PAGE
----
The importance of water quality is critical
The effects of water quality can often be overlooked, but as water is the most common solvent used in laboratories. Its quality is key to getting the expected and not ruined results. Similarly using poor water quality in a healthcare environment or in clinical diagnostrics can potentially be life threatening. Understanding the importance of water is critical.
Internationally recognised water quality standards define the different types of water quality starting with Type I through to Type III.
Achieving the correct water quality depends on selecting the correct purification technologies and a system design that accurately measures and monitors contaminants. Producing pure water is only part of the equation; validating quality, storing water and maintenance are also key to ensuring you have the water quality you need.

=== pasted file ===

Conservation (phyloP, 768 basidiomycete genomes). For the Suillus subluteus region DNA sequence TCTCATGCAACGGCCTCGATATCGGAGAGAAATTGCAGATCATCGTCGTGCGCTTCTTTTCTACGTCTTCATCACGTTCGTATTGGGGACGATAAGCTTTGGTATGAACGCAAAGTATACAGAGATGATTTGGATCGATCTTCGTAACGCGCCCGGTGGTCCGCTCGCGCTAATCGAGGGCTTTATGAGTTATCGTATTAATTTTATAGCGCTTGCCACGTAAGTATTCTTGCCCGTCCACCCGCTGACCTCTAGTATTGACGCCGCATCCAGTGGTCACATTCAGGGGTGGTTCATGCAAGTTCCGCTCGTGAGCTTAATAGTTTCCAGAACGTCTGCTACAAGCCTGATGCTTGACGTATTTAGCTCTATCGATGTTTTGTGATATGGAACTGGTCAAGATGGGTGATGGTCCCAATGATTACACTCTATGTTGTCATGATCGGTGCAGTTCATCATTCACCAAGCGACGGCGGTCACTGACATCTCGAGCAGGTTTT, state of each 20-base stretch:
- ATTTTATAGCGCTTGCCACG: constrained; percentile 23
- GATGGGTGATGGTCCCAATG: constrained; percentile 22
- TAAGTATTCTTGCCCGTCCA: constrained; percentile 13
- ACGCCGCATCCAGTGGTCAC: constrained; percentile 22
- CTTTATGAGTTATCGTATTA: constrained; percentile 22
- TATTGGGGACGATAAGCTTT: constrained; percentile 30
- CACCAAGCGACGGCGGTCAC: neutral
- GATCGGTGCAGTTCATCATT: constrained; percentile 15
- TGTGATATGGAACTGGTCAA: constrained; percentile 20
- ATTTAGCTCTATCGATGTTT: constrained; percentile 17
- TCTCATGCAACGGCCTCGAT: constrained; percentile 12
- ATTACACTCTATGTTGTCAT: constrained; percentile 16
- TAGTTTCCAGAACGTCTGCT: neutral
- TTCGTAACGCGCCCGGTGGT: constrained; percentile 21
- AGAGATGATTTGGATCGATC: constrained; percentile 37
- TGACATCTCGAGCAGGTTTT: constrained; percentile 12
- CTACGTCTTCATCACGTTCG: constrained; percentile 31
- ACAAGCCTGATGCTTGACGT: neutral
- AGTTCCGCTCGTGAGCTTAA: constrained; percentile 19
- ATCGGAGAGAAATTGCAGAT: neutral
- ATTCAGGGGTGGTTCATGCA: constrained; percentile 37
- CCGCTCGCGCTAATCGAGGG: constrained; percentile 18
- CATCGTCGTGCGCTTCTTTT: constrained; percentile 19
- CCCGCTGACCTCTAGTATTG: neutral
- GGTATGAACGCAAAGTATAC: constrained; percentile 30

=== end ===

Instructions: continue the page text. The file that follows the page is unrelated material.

Are You Using the Right Quality of Water
Different levels of quality are required for a vast range of applications, therefore different grades of water must be purified and utilized to match the required procedures or appliances.
|Grade of Water
||Resisitivity (M-cm)||TOC (ppb)||Bacteria (CFU/ml)||*Endotoxin (EU/ml)||Typical Applications|
|Type 1+||18.2||<5||<1||<0.03||GF-AAS, ICP-MS, trace metal detection|
|Type 1||>18||<10||<10||<0.03||High Perfirmance Liquid Chromatography (HPLC), GC, AAS, immunocytochemistry, mammalian cell culture, plant tissue culture|
|Type 2+||>10||<50||<10||NA||General laboratory applications requiring higher inorganic purity|
|Type 2||>1||<50||<100||NA||Feed to ultra pure type 1 systems, feed to clinical analyzers, electrochemistry, sample dilution, media preparation, radioimmunoassay|
|Type 3||>0.05||<200||<1000||NA||Feed to ultra pure water type 1 systems, feed to washing machines, dishwashers, autoclaves|
*only applicable to critical life science based applications